Bluetooth power saving mode for ArduinoBT

I'm trying to get my ArduinoBT to be a bit more power friendly, I have it running in a sensor network and it is constantly drawing power. I want to be able to turn off or put the Bluetooth module to sleep for durations when it isn't in use.
I've tried

Serial.println("SET CONTROL CONFIG 103d");


In my setup method which should put the module into deep sleep mode but it doesn't seem to do anything in terms of power consumption (still draws about 30mA).
Am I not waiting long enough for it to kick in? Does the WT11 iWRAP version not support deep sleep? Am I putting it in the wrong spot in my code? Am I doing something else incredibly ditzy that is stopping it from working??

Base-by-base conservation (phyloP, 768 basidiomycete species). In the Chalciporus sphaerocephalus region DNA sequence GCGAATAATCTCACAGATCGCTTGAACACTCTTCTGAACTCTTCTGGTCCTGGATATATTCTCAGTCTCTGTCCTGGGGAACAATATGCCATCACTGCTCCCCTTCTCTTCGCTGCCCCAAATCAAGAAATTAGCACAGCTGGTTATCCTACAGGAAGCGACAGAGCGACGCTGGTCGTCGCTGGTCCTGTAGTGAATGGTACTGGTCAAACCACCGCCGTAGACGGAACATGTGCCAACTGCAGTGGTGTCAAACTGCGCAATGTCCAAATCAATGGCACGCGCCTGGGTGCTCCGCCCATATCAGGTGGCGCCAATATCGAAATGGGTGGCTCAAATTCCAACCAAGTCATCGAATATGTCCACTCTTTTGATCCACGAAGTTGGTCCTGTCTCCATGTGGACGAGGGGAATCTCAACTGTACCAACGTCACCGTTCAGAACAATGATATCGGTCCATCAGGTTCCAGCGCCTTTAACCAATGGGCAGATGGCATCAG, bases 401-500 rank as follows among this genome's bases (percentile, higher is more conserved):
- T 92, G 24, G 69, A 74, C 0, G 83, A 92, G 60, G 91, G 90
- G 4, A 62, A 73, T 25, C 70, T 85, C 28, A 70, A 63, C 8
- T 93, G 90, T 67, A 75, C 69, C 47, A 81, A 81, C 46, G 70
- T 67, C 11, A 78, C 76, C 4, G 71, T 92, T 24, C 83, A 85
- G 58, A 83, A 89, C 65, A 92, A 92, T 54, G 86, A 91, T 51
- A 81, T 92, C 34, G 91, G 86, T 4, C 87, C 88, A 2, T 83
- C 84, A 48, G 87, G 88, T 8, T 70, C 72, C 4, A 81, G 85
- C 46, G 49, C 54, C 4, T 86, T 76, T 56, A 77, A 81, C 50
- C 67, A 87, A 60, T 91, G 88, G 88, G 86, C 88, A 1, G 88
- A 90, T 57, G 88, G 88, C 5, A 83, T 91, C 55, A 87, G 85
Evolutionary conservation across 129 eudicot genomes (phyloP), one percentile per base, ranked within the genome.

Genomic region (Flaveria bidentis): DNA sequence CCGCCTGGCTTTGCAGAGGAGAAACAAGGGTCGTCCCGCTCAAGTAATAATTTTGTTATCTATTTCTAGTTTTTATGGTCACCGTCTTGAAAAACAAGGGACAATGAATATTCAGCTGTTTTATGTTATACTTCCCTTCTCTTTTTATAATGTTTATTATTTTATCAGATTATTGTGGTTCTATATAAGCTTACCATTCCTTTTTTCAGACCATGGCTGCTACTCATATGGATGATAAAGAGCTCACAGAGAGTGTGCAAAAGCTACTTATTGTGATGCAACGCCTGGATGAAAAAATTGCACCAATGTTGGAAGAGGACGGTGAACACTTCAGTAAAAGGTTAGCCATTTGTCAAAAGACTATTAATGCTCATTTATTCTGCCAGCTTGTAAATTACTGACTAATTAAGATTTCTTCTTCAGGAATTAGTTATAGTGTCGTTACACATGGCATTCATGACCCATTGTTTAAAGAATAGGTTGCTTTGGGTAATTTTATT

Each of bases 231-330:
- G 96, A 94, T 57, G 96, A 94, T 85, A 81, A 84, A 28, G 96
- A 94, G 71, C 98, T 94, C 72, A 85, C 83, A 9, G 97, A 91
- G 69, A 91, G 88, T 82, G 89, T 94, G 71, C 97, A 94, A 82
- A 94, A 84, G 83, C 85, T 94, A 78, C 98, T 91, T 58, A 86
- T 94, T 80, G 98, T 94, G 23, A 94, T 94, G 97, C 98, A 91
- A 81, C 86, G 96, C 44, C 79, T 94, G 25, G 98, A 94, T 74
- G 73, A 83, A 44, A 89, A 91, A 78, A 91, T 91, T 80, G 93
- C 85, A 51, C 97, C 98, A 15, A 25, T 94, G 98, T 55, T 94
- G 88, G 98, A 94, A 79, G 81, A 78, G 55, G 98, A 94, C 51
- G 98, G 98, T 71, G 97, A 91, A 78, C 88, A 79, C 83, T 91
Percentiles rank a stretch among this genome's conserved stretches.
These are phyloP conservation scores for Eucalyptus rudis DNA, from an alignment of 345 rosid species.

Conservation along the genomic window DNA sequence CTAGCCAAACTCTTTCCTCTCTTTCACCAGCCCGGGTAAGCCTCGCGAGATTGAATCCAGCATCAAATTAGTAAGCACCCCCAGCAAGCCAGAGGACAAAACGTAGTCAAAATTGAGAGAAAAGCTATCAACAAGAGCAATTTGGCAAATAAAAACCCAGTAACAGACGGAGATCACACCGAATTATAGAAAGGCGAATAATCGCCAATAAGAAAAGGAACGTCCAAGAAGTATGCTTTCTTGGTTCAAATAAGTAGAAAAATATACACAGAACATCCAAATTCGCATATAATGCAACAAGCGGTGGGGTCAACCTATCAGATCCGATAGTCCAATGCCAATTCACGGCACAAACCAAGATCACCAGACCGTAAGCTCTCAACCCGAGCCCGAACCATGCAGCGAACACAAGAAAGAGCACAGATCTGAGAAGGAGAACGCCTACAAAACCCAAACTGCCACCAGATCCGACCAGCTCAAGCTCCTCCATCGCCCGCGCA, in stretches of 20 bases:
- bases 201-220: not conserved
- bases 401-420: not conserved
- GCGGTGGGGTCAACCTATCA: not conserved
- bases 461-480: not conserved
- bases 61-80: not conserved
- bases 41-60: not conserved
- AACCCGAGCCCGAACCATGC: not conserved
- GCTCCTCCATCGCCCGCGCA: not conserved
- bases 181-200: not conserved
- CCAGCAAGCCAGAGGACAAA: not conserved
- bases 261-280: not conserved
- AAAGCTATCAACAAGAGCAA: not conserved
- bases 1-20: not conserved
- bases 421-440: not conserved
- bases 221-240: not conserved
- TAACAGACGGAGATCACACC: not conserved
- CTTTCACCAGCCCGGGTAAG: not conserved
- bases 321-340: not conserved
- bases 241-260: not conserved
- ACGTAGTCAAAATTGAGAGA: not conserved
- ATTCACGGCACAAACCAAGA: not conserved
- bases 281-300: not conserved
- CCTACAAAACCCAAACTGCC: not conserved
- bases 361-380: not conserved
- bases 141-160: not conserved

The code I'm running at the moment is just

setup()
{
Serial.println("SET CONTROL CONFIG 103d");
}

loop()
{
Serial.println("SLEEP");
}


but I've also tried the SLEEP command in the setup, and putting this code in the ArduinoBT bootloader. I left the Arduino with sleep enabled running for several hours and it made no difference to the consumption, also "SET CONTROL CONFIG 102d" doesn't make any change. Perhaps I'm issuing the commands in data mode? I understand that data mode is when there is a Bluetooth connection and command is when there isn't a connection but I might be mistaken.

Sorry I've taken so long had my exams and holidays.

My code eventually evolved to be something like this:

int input = 0;
int resetPin = 7;
int ledPin = 13;

void setup()
{
pinMode(resetPin, OUTPUT);
Serial.begin(115200);
Serial.println("SET CONTROL ESCAPE 43 00 0");
Serial.println("SET CONTROL CONFIG 103D");
digitalWrite(ledPin, HIGH);
}

void loop()
{